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The Seward City Council will loo­k into proposals that the city chip in when developers extend utilities into new subdivisions. A work session on the subject brought a number of citizens, including developers and dealers in Seward’s real estate market, for a wide-ranging conversation that concluded with the council seeking additional information from the city’s administration.

The council has heard from a handful of developers at recent meetings who have suggested that the city split the cost of building water, sewer and electric infrastructure, assets that the city code generally requires developers to install, but ownership of which reverts to the city.

The cost of installing these utilities – which must be in place before developers may sell properties in most new subdivisions – is a major barrier to further development, according to remarks by City Planner Jackie Wilde and other attendees.

“That cost is still there,” said Larry Harmon. “Unless the city is going to help in the development, it’s not going to happen. Unless the city is going to help with these line extensions, we’re going to have vacant lots around Seward.”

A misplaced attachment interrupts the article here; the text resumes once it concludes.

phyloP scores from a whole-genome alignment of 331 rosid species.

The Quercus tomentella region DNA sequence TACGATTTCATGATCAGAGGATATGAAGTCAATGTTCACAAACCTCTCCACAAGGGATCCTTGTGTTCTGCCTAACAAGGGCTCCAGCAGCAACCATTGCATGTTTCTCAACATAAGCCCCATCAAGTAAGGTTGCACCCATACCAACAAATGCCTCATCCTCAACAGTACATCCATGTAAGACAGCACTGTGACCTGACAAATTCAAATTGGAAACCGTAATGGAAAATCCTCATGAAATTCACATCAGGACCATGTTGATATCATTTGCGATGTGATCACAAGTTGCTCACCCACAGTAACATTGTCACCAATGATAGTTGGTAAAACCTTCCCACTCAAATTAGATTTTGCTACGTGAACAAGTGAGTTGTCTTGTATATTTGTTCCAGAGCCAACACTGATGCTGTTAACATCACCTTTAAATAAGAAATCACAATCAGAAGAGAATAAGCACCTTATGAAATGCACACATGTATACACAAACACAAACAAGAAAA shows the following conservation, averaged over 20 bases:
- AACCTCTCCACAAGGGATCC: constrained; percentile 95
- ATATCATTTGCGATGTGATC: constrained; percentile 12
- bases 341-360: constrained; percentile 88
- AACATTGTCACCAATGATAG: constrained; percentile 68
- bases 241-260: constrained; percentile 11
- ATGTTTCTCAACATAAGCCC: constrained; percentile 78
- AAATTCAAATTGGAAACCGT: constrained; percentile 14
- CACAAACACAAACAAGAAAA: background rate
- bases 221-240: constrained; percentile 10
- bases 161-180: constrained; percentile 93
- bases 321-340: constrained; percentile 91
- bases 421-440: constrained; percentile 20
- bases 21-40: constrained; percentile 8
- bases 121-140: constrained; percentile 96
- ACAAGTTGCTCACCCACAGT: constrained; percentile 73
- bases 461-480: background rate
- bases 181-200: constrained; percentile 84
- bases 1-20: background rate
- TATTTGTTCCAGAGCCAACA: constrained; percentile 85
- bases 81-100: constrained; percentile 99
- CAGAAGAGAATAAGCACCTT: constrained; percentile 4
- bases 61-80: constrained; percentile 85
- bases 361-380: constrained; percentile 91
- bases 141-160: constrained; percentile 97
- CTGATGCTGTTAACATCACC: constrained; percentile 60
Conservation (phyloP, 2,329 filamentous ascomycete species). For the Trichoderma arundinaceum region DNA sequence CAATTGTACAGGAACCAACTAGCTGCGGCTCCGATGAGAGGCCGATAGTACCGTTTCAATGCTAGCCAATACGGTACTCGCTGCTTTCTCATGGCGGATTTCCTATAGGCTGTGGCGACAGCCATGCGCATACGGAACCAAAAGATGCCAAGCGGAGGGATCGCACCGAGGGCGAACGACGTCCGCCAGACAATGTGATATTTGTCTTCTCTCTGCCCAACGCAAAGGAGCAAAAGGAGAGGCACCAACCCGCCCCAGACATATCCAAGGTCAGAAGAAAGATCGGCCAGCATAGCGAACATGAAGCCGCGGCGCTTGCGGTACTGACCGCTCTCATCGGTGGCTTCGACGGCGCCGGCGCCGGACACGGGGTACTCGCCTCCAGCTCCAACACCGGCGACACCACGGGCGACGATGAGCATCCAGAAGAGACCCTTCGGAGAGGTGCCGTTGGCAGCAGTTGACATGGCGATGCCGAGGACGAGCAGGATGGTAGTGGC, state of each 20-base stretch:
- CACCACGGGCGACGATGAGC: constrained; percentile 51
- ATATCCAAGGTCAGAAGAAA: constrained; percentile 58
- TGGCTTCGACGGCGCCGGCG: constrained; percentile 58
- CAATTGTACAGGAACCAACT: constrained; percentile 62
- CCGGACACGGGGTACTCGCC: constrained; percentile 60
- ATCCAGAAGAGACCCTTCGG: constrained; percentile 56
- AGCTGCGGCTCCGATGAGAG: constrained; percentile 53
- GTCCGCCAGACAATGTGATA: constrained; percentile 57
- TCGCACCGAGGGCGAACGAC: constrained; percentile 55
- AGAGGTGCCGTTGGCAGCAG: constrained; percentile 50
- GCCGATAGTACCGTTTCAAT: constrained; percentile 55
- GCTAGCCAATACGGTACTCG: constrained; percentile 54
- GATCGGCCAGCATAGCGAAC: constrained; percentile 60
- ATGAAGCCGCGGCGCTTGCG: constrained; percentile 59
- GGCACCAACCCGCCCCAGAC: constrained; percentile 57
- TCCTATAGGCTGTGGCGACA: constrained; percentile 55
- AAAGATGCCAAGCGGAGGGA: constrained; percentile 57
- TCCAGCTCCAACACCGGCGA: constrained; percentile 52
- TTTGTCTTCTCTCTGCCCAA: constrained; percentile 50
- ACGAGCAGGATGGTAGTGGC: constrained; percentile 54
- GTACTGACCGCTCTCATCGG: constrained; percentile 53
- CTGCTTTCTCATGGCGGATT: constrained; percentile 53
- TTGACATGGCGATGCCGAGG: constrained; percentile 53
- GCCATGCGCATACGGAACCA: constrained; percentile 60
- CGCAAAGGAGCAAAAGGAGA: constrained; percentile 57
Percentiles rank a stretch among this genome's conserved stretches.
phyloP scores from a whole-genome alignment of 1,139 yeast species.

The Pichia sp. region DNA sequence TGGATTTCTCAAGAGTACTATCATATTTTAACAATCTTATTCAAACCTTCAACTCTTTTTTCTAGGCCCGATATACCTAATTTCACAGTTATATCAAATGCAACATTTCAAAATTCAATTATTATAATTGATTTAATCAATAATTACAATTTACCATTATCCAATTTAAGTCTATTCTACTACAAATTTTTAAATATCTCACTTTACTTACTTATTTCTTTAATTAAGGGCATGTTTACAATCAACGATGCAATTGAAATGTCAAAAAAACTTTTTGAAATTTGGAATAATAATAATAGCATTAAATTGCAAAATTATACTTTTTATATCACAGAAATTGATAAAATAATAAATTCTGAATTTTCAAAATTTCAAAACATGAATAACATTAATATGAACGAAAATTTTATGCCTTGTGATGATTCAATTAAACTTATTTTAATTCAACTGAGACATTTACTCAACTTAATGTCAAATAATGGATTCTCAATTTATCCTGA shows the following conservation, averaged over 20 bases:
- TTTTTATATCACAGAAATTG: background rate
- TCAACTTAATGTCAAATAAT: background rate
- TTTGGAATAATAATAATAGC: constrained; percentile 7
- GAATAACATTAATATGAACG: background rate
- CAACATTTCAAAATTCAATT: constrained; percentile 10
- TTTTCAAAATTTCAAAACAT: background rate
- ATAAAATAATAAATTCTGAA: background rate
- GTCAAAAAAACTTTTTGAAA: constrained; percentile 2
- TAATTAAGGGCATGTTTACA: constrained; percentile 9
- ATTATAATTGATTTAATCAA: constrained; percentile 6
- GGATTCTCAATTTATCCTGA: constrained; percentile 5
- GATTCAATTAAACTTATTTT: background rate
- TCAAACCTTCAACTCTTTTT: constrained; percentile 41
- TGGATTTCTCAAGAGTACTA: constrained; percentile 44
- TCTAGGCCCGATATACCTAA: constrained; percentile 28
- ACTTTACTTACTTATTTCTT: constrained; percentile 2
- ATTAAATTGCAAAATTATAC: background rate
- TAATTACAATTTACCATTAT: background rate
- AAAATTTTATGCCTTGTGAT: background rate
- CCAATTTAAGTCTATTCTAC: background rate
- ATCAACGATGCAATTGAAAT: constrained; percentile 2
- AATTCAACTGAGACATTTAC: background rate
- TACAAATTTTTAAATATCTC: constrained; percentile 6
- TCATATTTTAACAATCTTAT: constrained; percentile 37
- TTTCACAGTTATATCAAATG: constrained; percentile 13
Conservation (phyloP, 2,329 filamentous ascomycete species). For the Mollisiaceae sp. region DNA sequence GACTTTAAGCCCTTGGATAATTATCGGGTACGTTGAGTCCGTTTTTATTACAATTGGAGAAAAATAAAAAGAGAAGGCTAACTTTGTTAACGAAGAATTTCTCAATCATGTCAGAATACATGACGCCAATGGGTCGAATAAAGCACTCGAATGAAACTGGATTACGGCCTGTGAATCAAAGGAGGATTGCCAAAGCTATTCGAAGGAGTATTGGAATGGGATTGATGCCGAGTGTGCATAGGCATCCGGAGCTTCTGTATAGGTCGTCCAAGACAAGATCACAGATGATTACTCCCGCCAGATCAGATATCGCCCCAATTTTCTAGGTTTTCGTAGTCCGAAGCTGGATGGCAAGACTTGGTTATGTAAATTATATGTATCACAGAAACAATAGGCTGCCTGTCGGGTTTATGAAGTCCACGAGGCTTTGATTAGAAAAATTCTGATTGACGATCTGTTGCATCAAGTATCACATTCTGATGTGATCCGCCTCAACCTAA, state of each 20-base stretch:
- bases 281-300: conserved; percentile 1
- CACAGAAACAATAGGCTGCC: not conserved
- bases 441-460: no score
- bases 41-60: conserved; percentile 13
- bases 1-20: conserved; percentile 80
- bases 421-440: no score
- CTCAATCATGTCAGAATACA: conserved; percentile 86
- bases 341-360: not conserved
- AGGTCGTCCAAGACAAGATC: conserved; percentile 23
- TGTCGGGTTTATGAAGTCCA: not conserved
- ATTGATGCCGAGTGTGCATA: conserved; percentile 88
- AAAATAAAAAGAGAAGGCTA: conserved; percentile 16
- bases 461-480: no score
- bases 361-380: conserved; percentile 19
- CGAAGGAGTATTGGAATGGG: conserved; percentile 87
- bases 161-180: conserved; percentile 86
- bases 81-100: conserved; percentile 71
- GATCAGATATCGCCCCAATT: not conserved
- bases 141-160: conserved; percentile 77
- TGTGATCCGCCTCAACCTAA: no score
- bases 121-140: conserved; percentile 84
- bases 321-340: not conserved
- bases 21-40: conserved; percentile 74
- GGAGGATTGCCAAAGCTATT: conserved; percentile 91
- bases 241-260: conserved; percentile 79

The city code already allows for some arrangements to be made between the city and developers to mitigate up front installation costs. The code allows developers to petition the city for an assessment district, which allows the city to front part of the installation cost and recoup it when the properties sell, effectively loaning money to the developer.

The discussion comes as organizations around town voice concern about the dwindling availability of housing in Seward. The council heard last month from Providence Health & Services Alaska that a housing shortage made staffing difficult for the hospital and long-term care facility.

Christine Sheehan, executive director of Seaview Community Services, told the council Tuesday that her organization had sometimes struggled to keep new hires because of the cost and difficulty of finding housing.

“We don’t pay wages that people will be able to afford a housing [in Seward],” Sheehan said. “It’s two-pronged: there’s not a sufficient amount of housing and the cost is too high. Some people will back out because they can’t find housing.”

Asked what staff could likely afford, she said, “I’d say it’s got to be under $1,000 a month” including utilities.

“Who’s going to build a house or apartment building where someone can rent for $750 a month,” Ristine Casagranda asked, subtracting an estimate from utilities from the number given by Sheehan.

Phil Zimmerman’s hand shot up.

“I will,” he said. “I’ll build a four-plex and pay the utilities and rent the units for $750 a month.”